Archive | February, 2016

Legendary Legends

23 Feb

Without looking at your pocket change, can you recite the words on the obverse and reverse of your coins? It’s pretty much the same for each denomination, by the way. Time’s up! Obverse reads “In God We Trust” and “Liberty.” Reverse reads “United States of America,” “E Pluribus Unum,” and the denomination spelled out (like “Five Cents”). The new-fangled quarters have mixed things up a bit but those legends are featured on one side or the other. These are words our founding fathers felt crystallized the sentiment of the inhabitants of a new nation. Can you capsulize feelings about something in a few words? It’s tough.

U.S. coins obverse and reverse

Things were a little different in colonial Spanish America because a king (and queen, in name only, at the outset) was in charge and could call the shots. How do you express in a few words the way in which your new overseas possession should be represented? And what resonance would these words have in 16th century Spain?

A Spanish royal decree dated May 11, 1535, established some basic designs that coins from the first mint in the New World, in Mexico City, would contain. The legends  would read the words “Carolus et Joana” (for Charles and Joanna) and “Reges Hispanie et Indiarum” (Regents of Spain and the Indies) or “what can be included of this.”  An interior inscription would read “Plus Ultra,” (More Beyond, and often expressed as simply Plus) which was “the device of the Emperor, my lord.” While the names of the rulers would change, the words “Hispanie et Indiarum” and “Reges,” (or Rex in the singular)  lasted for centuries.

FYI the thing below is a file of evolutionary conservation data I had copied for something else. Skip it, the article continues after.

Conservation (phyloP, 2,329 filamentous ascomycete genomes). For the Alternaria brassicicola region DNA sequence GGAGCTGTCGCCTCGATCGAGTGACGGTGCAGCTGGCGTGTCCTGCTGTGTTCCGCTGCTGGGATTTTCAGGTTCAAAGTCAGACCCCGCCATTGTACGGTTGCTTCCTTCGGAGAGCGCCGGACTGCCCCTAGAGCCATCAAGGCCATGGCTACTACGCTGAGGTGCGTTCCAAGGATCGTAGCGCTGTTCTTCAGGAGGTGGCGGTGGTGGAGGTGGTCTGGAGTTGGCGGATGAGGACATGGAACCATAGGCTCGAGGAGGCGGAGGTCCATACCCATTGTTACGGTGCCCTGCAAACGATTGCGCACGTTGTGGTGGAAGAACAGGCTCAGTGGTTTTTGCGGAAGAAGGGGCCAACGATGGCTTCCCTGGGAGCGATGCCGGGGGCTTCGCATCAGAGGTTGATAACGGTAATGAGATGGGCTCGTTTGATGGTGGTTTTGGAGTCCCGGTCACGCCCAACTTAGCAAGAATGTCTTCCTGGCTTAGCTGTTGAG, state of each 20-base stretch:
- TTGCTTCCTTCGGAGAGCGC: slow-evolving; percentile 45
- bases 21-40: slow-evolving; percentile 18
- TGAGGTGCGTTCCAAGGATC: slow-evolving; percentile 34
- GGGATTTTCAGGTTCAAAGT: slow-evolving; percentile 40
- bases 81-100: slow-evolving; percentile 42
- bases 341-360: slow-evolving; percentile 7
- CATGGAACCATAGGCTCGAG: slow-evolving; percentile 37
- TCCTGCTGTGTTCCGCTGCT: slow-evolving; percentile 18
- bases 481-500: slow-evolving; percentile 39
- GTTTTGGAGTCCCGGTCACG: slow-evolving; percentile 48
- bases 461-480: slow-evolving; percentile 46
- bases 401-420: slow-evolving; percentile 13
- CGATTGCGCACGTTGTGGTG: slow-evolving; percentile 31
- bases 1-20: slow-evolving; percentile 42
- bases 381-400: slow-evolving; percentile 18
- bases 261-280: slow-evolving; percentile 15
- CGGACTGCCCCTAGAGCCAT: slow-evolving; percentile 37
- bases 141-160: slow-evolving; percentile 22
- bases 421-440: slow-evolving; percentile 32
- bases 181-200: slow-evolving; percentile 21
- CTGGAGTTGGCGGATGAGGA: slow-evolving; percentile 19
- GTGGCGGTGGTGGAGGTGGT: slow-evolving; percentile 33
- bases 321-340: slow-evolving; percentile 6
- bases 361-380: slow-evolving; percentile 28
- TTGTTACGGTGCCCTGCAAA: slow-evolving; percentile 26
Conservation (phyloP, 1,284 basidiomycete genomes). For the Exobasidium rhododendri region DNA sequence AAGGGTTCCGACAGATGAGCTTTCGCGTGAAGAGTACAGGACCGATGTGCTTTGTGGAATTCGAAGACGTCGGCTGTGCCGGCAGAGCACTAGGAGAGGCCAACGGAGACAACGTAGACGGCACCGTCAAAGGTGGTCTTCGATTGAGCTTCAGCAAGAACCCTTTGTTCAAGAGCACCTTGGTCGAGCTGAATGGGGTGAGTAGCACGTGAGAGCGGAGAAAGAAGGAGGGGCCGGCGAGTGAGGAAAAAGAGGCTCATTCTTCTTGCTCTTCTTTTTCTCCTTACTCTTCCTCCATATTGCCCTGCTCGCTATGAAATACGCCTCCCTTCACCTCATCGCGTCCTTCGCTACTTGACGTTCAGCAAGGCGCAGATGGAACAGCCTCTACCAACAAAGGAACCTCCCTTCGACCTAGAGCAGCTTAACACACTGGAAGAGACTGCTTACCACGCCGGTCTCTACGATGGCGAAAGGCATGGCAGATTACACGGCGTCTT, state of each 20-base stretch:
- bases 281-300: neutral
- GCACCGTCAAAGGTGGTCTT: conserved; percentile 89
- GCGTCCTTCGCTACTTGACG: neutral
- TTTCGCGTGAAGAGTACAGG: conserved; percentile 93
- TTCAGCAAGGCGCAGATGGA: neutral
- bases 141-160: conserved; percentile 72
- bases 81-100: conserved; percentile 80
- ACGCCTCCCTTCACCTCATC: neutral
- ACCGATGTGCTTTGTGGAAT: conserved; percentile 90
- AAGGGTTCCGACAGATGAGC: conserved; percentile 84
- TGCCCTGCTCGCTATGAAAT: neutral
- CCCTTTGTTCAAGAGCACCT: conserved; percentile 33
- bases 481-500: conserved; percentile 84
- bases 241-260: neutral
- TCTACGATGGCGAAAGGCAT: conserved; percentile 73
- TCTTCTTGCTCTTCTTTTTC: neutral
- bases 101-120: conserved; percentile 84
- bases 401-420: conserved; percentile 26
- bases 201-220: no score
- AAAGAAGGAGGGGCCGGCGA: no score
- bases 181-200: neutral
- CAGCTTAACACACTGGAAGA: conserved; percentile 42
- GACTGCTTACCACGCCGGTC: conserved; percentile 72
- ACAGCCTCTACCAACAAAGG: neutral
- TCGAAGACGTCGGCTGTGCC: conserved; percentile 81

8 Reales

Lot 404, Sedwick Treasure Auction #14, November 2014, First Dollar of the New World

How powerful an expression something like “ruler(s) of Spain and the Indies” must have been to those who could read. And “More Beyond” linked with the Pillars of Hercules was another striking image of Spain’s rising superiority overseas. How does this compare with “Liberty” or “E Pluribus Unum”or “In God We Trust”? And how true are these words today? Certainly Spain is no longer the ruler of the Indies and there is no “more beyond” unless you count outer space.


Lot 713, TA# 18, October 2015, 1691 8R Royal

Lot 713, Sedwick Treasure Auction #18, October 2015, 1691 VR 8 reales Royal


An Object Lesson for Collectors

10 Feb

When you spend a lifetime collecting coins or artifacts (or both) that bring a smile to your face every time you look at them, why do you drop the ball when deciding what happens to them when you’re no longer around? Why do you spend so much time poring over auction catalogs, visiting shows, and reading references but don’t keep updated lists of what you have and who should have them when you’re gone? I guess it’s in our nature to covet things and fulfill our desire of having them without performing the mundane task of cataloging them and deciding what to do with them once we’re gone. And public storage companies are glad of it!

A recent report from Tom Vanderbilt at notes that “according to the Self Storage Association, a trade group charged with monitoring such things, the country now possesses some 1.875 billion square feet of personal storage. All this space is contained in nearly 40,000 facilities owned and operated by more than 2,000 entrepreneurs, including a handful of publicly traded giants like Public Storage, Storage USA, and Shurgard.” Storage Facility logoGranted that there are many reasons for the 75% increase in storage facility use since 1995, but one is that when we clean out the house of a deceased relative, the last thing we want to do is inventory his or her possessions and figure out who gets what.  So we load up the UHaul, sign a rental agreement, and put them in a locked facility until such time (if ever) we want to deal with them.